Now, I'd like to add a third argument into the mix: music, art, writing, (including journalism) and many other endeavors, etc. have become loss leaders of sort. You release music, write articles, take photos, report news and such to market yourself, and actually make money off something else. Bands sell T-shirts. Photographers teach classes. Writers act as cable TV pundits or do seminars. The idea of loss leaders is old, but the fact that it's becoming more common at the individual, rather than company level is new. It's understandable why this would bother some people; if you study, train, practice for something particular thing but it doesn't directly make you money, you may feel like you've wasted your time, been cheated, or just confused and angry that economies no longer work the way you thought they did (this may be particularly acute if you spend years listening to people who lived through the post WWII boom-times and actually believe that career advancement, seniority, etc. still works/exists the way it did back then.)
So we enter a world where many more people are "sideband" career people, and it's an understandably frustrating - it requires you to spend more time thinking about your career itself, about networking, about marketing oneself - skills that have very little to do with the skills you learned for your main endeavor. Regardless, it does seem to be the kind of world many people are in now.
From "Copyright in a networked world":
First, we should look at what the Networked World demands, not just for copyright but for all forms of commerce and communication. And one thing that is clear is that the Networked World demands speed and it demands scale. People now expect transactions to take place immediately, if not sooner, and likewise they expect access to information to help those transactions just as quickly.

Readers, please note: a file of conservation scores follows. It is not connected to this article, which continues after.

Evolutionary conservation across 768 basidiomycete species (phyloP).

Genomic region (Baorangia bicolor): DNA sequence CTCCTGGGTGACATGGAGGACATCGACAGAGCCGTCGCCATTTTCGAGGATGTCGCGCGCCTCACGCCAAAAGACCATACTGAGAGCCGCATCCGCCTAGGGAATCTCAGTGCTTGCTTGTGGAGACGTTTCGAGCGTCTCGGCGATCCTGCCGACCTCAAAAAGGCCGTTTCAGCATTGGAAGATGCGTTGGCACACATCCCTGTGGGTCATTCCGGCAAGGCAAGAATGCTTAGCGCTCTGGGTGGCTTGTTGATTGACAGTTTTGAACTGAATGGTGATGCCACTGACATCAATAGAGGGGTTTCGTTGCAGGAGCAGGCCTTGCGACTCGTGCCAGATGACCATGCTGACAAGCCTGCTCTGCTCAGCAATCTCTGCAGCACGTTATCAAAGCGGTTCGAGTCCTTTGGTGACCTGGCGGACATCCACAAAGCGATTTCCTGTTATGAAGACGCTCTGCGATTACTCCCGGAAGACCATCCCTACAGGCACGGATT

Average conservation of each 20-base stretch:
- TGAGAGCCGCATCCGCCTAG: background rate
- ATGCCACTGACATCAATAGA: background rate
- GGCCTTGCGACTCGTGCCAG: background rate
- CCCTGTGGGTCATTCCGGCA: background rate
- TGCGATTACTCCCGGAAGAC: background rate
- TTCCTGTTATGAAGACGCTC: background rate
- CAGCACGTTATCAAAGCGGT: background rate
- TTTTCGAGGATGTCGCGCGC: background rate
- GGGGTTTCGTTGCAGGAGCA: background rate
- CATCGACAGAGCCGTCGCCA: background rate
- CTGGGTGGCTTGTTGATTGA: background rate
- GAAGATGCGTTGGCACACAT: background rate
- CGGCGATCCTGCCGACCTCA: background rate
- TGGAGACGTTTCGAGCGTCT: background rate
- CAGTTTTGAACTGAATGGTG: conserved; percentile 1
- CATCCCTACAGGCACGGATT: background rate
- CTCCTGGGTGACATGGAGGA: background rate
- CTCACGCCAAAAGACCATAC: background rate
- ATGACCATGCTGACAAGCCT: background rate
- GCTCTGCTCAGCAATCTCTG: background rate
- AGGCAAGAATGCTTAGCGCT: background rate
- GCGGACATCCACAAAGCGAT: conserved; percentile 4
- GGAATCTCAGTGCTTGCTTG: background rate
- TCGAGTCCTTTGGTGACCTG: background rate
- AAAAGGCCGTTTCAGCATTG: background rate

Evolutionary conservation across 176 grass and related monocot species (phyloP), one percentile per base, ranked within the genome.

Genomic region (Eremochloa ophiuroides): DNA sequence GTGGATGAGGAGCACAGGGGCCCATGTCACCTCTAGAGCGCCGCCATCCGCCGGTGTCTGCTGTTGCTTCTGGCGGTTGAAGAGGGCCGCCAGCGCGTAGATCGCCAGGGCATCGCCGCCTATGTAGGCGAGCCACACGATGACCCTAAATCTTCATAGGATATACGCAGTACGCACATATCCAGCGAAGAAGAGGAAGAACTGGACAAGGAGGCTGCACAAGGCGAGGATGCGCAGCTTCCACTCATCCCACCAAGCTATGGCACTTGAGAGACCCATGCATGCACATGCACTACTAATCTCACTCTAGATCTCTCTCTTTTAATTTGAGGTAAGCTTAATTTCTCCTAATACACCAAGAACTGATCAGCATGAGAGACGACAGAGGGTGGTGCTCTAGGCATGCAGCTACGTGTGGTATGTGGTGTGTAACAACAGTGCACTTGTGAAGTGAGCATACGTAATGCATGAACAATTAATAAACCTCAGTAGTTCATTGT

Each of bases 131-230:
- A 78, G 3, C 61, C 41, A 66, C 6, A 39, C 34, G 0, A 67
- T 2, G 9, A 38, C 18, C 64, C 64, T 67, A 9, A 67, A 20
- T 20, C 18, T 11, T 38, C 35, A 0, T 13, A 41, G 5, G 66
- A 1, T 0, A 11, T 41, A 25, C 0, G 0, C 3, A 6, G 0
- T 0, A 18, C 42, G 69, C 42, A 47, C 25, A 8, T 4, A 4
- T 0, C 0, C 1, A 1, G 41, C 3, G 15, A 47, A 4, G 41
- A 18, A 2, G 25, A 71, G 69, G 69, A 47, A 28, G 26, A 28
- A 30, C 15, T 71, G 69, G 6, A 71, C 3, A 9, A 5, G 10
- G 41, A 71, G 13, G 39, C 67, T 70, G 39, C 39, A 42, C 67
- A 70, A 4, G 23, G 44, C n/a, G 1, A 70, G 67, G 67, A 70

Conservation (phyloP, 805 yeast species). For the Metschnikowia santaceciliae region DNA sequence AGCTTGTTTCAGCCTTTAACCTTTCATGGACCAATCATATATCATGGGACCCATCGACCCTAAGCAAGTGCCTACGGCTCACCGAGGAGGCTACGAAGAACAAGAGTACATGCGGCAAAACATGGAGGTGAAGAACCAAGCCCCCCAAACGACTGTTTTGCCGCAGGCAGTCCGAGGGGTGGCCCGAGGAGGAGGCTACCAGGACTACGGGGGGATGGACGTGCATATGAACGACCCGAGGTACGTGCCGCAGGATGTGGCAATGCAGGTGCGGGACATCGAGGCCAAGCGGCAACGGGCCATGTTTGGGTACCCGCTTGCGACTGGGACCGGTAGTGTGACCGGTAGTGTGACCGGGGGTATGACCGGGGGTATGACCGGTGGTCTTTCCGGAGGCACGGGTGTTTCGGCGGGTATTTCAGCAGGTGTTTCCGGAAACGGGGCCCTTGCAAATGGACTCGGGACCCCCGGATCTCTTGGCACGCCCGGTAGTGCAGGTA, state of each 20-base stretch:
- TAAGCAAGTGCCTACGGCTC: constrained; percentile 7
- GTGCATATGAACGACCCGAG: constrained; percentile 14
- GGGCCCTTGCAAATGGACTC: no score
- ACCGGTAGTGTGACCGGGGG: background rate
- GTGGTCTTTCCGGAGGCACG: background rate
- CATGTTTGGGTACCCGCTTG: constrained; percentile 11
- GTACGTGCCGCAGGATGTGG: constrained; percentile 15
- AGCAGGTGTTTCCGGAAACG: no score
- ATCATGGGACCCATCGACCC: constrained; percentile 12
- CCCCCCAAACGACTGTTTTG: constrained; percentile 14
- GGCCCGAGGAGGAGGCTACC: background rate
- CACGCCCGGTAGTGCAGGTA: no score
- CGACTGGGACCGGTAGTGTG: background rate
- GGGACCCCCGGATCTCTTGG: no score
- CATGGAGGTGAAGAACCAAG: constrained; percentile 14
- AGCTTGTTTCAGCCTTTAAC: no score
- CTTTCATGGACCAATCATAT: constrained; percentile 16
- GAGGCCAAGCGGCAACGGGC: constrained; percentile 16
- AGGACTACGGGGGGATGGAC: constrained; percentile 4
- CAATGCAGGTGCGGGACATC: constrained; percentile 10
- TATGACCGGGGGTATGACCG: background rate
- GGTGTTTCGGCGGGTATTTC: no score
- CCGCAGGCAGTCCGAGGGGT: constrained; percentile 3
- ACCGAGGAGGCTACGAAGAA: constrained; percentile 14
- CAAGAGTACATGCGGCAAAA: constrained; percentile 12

And they expect the same speed and scale for copyright transactions, especially since the content itself can be digitized and transmitted immediately too. We see some of that in action today in the ease with which one can (legitimately) download a song, stream a movie or buy a digital book. But the needs of the system don’t end there. A blogger who wants to use a photograph expects that she should be able to find it and pay for its use in a matter of minutes. A web site creator who wants to register the copyright in her site expects the process to be completed online and very quickly.
This is from Tim Rubin, Chief Counsel for Intellectual Property Strategy, Microsoft. A surprisingly forward-thinking speech from an organization not traditionally known for its openness, particularly on Intellectual Property matters. This seems to imply that tide has really shifted.
This system would help solve the "orphan" problem mentioned in the speech, and would also help solve things like cross-country Intellectual Property law conflicts, and also allow people to use work that they otherwise wouldn't have because they were unable to find its owner. Of course, a system like this wouldn't be perfect (particularly regarding the question of "Who Administers?"), but seems like it could be a step in the right direction, and a net positive for culture.
Though I don’t agree with each of his particular policy proposals for improving the business climate for small businesses in NYC (though I do strongly agree that improving the business climate for startups, particularly in NYC, is a very good idea and should be done), it’s a very good article overall: A history of NYC entrepreneurship – full article